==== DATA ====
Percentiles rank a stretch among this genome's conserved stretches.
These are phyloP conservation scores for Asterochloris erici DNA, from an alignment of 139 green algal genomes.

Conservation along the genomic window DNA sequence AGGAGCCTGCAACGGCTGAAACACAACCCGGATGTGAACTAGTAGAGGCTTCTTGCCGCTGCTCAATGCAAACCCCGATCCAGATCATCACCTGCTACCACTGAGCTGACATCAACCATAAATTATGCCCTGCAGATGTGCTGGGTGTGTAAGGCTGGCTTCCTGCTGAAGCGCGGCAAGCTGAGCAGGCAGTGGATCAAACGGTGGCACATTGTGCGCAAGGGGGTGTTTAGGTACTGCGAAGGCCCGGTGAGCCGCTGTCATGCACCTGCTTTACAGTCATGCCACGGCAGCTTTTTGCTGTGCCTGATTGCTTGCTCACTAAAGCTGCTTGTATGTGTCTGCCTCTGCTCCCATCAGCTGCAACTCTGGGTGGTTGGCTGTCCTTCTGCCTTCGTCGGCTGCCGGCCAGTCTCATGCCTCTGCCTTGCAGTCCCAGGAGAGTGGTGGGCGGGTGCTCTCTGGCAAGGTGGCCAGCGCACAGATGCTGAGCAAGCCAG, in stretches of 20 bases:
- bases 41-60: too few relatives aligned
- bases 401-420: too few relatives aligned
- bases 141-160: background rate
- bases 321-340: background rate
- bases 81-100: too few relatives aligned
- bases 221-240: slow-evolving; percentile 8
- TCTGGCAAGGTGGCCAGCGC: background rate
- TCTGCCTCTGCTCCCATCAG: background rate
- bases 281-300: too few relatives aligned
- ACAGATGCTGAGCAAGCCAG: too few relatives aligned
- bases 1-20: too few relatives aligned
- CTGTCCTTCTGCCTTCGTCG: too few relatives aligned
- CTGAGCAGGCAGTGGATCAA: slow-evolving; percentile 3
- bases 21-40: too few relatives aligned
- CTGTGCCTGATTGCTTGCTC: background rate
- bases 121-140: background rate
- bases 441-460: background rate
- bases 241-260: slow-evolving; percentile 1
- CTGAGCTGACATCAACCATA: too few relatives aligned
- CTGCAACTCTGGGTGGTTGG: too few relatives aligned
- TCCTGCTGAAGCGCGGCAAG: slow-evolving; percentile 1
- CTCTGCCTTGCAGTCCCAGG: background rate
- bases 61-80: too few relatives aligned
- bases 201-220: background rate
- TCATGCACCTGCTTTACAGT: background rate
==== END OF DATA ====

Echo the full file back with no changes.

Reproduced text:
Percentiles rank a stretch among this genome's conserved stretches.
These are phyloP conservation scores for Asterochloris erici DNA, from an alignment of 139 green algal genomes.

Conservation along the genomic window DNA sequence AGGAGCCTGCAACGGCTGAAACACAACCCGGATGTGAACTAGTAGAGGCTTCTTGCCGCTGCTCAATGCAAACCCCGATCCAGATCATCACCTGCTACCACTGAGCTGACATCAACCATAAATTATGCCCTGCAGATGTGCTGGGTGTGTAAGGCTGGCTTCCTGCTGAAGCGCGGCAAGCTGAGCAGGCAGTGGATCAAACGGTGGCACATTGTGCGCAAGGGGGTGTTTAGGTACTGCGAAGGCCCGGTGAGCCGCTGTCATGCACCTGCTTTACAGTCATGCCACGGCAGCTTTTTGCTGTGCCTGATTGCTTGCTCACTAAAGCTGCTTGTATGTGTCTGCCTCTGCTCCCATCAGCTGCAACTCTGGGTGGTTGGCTGTCCTTCTGCCTTCGTCGGCTGCCGGCCAGTCTCATGCCTCTGCCTTGCAGTCCCAGGAGAGTGGTGGGCGGGTGCTCTCTGGCAAGGTGGCCAGCGCACAGATGCTGAGCAAGCCAG, in stretches of 20 bases:
- bases 41-60: too few relatives aligned
- bases 401-420: too few relatives aligned
- bases 141-160: background rate
- bases 321-340: background rate
- bases 81-100: too few relatives aligned
- bases 221-240: slow-evolving; percentile 8
- TCTGGCAAGGTGGCCAGCGC: background rate
- TCTGCCTCTGCTCCCATCAG: background rate
- bases 281-300: too few relatives aligned
- ACAGATGCTGAGCAAGCCAG: too few relatives aligned
- bases 1-20: too few relatives aligned
- CTGTCCTTCTGCCTTCGTCG: too few relatives aligned
- CTGAGCAGGCAGTGGATCAA: slow-evolving; percentile 3
- bases 21-40: too few relatives aligned
- CTGTGCCTGATTGCTTGCTC: background rate
- bases 121-140: background rate
- bases 441-460: background rate
- bases 241-260: slow-evolving; percentile 1
- CTGAGCTGACATCAACCATA: too few relatives aligned
- CTGCAACTCTGGGTGGTTGG: too few relatives aligned
- TCCTGCTGAAGCGCGGCAAG: slow-evolving; percentile 1
- CTCTGCCTTGCAGTCCCAGG: background rate
- bases 61-80: too few relatives aligned
- bases 201-220: background rate
- TCATGCACCTGCTTTACAGT: background rate